Can my wife press charges against me for using money in her account to pay our bills.

UPDATED: Sep 30, 2022

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Can my wife press charges against me for using money in her account to pay our bills.

I paid bills put my wife account.the bills
belong to both of us.and i had them
automaticiaaly had them deducted from the

Asked on June 22, 2016 under Family Law, Maryland


B.H.F., Member, Texas State Bar / FreeAdvice Contributing Attorney

Answered 6 years ago | Contributor

As a general rule, any funds obtained during the marriage is considered community property.... so it's not really considered theft if you are accused of stealing something that belongs to the community estate for the benefit of the community.  However, some agencies will still consider it an unauthorized access to someone else's account, especially if there was a reason why your wife had those funds in a separate account.  So... not necessary illegal.  But...if law enforcement deems it illegal, then you have defense.  However, as a best practice, it should be avoided so that you don't even have to tangle with this type of legal issue.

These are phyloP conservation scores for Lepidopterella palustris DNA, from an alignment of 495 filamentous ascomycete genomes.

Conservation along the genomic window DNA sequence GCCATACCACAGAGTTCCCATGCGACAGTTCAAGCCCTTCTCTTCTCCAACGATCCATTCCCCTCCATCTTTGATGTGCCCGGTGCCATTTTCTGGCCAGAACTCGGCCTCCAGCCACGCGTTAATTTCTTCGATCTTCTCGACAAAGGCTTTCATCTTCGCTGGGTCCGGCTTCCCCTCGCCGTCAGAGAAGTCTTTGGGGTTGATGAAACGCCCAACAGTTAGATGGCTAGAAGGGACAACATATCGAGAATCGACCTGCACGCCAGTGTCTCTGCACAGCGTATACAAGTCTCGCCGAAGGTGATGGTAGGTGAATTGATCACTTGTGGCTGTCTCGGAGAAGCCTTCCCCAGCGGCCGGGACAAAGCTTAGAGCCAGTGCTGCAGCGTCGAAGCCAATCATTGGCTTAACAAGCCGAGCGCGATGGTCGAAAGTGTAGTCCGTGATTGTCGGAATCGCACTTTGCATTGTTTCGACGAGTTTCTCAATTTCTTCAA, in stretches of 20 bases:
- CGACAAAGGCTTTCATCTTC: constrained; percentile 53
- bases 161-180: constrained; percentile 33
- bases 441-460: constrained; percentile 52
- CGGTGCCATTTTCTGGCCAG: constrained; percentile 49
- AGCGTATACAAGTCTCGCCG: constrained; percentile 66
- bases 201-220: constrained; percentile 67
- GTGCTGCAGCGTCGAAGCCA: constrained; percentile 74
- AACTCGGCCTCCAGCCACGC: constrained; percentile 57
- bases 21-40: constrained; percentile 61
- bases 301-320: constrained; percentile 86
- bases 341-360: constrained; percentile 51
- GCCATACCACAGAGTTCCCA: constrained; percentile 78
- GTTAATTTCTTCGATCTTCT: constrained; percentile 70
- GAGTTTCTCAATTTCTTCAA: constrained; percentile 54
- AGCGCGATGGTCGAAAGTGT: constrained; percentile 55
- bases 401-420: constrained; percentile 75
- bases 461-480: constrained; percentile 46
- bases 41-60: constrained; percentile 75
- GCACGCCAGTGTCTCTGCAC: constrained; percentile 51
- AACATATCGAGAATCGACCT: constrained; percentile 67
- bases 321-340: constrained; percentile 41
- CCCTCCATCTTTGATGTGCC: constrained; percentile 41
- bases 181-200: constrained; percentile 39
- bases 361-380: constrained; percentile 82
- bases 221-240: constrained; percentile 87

If your wife is refusing to help with bills and you are having to secretly access her account without her authorization, then there are issues with your marriage.  Instead of exposing yourself to liability, get into marriage counseling to figure it out.... or file for divorce and end the marriage.  If your wife has these funds in a separate account and is refusing to help you, she may already be working on an exit strategy... so don't give her ammo to use against you. 

IMPORTANT NOTICE: The Answer(s) provided above are for general information only. The attorney providing the answer was not serving as the attorney for the person submitting the question or in any attorney-client relationship with such person. Laws may vary from state to state, and sometimes change. Tiny variations in the facts, or a fact not set forth in a question, often can change a legal outcome or an attorney's conclusion. Although has verified the attorney was admitted to practice law in at least one jurisdiction, he or she may not be authorized to practice law in the jurisdiction referred to in the question, nor is he or she necessarily experienced in the area of the law involved. Unlike the information in the Answer(s) above, upon which you should NOT rely, for personal advice you can rely upon we suggest you retain an attorney to represent you.

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